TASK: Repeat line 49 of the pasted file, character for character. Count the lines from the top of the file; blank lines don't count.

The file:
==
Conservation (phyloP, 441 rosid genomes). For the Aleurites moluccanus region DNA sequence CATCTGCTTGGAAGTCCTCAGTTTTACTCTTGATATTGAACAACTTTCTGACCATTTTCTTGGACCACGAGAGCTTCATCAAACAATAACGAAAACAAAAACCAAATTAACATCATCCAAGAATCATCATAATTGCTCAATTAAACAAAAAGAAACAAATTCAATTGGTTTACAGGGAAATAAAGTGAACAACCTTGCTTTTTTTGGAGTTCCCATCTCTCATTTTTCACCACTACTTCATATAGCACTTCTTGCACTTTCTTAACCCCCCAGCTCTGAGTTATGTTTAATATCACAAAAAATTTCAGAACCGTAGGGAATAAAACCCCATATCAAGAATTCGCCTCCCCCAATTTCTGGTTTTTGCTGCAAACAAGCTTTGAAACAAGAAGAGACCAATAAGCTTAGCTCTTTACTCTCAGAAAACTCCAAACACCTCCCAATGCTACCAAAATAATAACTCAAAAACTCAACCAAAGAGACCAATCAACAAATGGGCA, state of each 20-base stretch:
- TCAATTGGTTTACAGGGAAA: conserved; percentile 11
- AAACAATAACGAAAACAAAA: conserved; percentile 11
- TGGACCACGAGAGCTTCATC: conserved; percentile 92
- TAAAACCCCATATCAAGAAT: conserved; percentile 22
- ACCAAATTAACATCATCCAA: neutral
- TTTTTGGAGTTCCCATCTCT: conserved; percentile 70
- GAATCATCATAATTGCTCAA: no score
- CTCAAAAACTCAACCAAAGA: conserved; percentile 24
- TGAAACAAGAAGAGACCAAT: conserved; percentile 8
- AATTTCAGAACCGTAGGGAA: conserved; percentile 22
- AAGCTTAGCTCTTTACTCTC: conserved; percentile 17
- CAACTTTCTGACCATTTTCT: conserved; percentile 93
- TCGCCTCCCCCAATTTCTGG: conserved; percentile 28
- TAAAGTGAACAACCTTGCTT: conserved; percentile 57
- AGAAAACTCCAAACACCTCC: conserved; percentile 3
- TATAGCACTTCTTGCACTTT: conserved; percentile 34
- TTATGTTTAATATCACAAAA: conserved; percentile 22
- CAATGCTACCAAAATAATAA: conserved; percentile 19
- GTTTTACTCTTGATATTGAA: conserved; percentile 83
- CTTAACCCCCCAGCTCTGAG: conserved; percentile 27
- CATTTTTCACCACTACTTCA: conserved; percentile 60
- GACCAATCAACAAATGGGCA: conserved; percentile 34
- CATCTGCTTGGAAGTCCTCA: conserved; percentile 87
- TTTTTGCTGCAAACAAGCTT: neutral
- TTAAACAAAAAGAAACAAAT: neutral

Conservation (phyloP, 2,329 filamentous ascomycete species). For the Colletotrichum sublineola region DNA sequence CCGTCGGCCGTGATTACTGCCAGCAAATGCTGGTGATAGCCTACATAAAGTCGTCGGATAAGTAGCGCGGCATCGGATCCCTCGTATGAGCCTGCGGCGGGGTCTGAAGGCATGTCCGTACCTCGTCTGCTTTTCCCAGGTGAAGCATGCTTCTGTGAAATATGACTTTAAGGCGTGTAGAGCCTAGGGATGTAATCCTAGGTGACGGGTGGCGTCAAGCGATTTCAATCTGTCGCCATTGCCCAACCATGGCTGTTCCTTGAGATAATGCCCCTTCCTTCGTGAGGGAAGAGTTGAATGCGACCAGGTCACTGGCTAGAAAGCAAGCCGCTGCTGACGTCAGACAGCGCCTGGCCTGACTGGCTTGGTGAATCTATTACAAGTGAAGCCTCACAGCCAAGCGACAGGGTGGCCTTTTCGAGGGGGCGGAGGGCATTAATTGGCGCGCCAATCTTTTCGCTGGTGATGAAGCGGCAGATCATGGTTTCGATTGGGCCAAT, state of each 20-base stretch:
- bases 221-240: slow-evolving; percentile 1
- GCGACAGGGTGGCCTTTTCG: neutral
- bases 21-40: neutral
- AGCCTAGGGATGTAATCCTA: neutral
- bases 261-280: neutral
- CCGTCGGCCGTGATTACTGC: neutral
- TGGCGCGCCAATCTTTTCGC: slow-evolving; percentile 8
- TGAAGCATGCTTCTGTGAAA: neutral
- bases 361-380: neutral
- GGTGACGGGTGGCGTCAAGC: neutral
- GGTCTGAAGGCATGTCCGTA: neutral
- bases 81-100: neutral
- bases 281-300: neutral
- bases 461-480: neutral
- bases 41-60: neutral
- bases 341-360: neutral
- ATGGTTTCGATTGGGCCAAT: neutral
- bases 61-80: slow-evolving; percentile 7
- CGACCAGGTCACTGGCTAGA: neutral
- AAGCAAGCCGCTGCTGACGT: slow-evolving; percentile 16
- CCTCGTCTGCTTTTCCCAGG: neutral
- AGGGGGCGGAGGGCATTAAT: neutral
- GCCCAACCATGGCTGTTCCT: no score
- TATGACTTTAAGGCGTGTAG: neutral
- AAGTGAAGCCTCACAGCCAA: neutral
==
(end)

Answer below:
- AGGGGGCGGAGGGCATTAAT: neutral